It has been known in the paper Industry that the addition of anionic latex to the wet end of a paper machine combined with cationic chemical, such as alum, causes the anionic latex to precipitate in the presence of the fibers and fillers and thereby gives the paper increased strength. This procedure is normally used in the manufacture of certain so-called "high-strength" products such as gasket material, saturated paperboard, roofing felt, flooring felt, etc. No similar technique has heretofore been suggested for the manufacture of paper sheets having quantities of filler up to 90%.
 It has been proposed noting U.S. Pat. No. 4,225,383 McReynolds in the manufacture of relatively thick paper product, similarly to the manufacture of roofing and flooring felt papers, to use the combination of a cationic polymer with anionic latex, and substantial quantities of mineral filler. However, the product is not designed for printing papers, and its strength requirements are accordingly relatively low. Moreover, because of the substantial heaviness of the paper produced by such a technique, the additional strength is originated merely by means of its mass.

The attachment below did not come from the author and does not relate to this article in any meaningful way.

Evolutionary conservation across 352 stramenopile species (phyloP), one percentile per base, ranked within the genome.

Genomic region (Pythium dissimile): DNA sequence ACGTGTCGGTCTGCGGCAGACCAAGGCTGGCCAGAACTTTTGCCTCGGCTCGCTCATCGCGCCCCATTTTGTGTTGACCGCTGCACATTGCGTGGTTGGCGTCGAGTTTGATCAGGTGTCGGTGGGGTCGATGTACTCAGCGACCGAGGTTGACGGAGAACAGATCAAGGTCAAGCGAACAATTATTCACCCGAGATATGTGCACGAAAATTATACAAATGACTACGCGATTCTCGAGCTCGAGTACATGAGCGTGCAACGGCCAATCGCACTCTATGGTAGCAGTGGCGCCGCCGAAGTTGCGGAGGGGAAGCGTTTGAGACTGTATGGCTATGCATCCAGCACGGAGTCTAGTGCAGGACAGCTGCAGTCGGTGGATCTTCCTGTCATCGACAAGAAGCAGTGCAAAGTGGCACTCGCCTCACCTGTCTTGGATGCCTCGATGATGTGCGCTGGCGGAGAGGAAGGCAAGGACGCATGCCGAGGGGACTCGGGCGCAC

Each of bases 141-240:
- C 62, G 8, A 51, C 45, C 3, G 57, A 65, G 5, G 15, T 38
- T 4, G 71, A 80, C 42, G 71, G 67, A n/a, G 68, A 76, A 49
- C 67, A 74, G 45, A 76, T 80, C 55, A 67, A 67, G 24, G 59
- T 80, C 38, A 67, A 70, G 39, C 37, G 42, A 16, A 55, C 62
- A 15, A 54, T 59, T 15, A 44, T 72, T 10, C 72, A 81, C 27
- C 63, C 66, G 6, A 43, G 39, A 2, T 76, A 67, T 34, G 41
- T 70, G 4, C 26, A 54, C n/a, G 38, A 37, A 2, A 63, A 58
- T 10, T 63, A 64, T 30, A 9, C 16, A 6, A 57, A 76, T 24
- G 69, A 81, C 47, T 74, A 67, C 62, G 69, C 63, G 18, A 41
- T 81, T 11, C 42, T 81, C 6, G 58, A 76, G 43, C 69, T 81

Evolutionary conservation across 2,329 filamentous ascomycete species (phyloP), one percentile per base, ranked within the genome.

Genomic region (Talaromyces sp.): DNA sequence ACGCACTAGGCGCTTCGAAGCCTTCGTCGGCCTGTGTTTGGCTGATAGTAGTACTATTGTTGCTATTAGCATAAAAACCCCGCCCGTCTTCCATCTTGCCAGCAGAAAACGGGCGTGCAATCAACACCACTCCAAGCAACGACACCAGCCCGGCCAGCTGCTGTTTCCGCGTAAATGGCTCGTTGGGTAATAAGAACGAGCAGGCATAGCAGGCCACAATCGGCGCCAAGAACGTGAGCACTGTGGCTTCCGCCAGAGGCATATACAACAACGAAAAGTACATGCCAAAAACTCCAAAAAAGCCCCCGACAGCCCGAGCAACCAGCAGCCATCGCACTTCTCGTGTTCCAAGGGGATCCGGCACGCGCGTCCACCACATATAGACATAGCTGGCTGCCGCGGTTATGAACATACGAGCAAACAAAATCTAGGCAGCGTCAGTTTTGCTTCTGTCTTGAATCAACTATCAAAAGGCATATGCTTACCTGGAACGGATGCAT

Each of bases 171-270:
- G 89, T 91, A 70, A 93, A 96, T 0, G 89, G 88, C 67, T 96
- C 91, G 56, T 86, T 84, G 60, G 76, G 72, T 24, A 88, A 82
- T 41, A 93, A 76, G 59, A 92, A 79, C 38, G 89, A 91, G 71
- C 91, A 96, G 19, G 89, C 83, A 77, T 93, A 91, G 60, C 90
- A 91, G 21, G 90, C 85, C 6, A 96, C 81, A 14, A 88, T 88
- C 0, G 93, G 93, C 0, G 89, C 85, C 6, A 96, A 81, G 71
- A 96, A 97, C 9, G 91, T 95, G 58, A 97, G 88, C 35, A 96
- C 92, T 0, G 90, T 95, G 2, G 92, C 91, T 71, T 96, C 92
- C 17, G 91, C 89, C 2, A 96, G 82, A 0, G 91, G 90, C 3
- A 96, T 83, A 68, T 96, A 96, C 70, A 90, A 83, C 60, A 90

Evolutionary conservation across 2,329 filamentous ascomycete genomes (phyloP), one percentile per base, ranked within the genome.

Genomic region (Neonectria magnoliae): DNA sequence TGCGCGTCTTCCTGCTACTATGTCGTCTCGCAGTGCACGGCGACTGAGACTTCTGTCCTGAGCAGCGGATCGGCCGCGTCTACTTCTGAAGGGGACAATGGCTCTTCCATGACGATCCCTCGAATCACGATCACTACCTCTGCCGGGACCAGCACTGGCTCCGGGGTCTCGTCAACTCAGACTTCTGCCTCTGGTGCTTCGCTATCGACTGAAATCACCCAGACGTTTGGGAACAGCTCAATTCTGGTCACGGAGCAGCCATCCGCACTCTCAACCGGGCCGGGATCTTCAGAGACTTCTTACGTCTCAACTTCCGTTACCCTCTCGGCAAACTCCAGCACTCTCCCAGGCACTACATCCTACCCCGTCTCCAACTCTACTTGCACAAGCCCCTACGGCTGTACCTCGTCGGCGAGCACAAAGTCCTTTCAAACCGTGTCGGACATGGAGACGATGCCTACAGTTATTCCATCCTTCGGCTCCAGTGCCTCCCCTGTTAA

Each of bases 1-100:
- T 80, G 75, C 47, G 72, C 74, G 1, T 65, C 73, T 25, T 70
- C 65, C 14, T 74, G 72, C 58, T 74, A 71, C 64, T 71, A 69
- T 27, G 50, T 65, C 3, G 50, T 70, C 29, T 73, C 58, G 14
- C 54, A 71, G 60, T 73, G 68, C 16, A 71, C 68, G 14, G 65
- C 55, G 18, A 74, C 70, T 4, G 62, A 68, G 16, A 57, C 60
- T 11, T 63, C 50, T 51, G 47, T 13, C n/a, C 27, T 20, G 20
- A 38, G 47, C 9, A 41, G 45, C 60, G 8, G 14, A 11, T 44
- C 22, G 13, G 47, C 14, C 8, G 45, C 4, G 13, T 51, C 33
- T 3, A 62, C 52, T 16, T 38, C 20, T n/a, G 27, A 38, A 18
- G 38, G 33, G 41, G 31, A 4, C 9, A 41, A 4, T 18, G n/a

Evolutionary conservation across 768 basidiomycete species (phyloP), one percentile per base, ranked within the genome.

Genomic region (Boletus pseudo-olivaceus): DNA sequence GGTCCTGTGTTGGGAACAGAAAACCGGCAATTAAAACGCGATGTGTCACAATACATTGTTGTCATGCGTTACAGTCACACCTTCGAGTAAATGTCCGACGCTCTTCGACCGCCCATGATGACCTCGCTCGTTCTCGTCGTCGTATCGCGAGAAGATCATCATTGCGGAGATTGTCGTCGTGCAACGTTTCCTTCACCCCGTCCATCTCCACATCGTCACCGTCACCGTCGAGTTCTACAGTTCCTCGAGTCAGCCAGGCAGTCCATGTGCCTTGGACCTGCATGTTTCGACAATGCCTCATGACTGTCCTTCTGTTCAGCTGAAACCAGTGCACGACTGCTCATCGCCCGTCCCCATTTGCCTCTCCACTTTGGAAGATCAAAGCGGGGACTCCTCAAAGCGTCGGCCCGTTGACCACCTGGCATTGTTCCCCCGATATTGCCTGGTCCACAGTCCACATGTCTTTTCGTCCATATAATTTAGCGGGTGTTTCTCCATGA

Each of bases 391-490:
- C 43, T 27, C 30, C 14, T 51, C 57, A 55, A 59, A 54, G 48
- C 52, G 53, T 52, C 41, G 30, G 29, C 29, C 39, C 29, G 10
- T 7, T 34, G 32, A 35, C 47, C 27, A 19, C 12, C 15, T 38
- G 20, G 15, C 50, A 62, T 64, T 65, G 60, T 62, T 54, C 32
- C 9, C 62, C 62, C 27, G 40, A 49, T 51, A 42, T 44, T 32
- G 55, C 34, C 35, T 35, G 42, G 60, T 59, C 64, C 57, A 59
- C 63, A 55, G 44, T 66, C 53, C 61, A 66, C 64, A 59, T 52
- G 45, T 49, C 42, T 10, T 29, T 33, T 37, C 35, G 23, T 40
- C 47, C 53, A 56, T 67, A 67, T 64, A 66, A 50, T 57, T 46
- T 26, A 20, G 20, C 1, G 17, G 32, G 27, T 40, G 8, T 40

Several other patents, including, U.S. Pat. No. 4,115,187, U.S. Pat. No. 5,514,212, GB 2,016,498, U.S. Pat. No. 4,710,270, and GB 1,505,641, describe the benefits of filler treatment with additives on retention and sheet properties. It is known that since most common inorganic filler particles in suspension carry a negative charge, the cationic additive adsorbs on their surfaces by electrostatic interactions causing them to agglomerate or flocculate. For anionic additives to promote flocculation the filler particles would require a positive charge to allow adsorption of the anionic additive. The aggregation of filler particles improves retention during sheet making and can also decrease the negative effect of filler on sheet strength, but excessive filler aggregation can impair paper uniformity and also decrease the gain in optical properties expected from the filler addition. The filler content achieved by these patents is below 40%.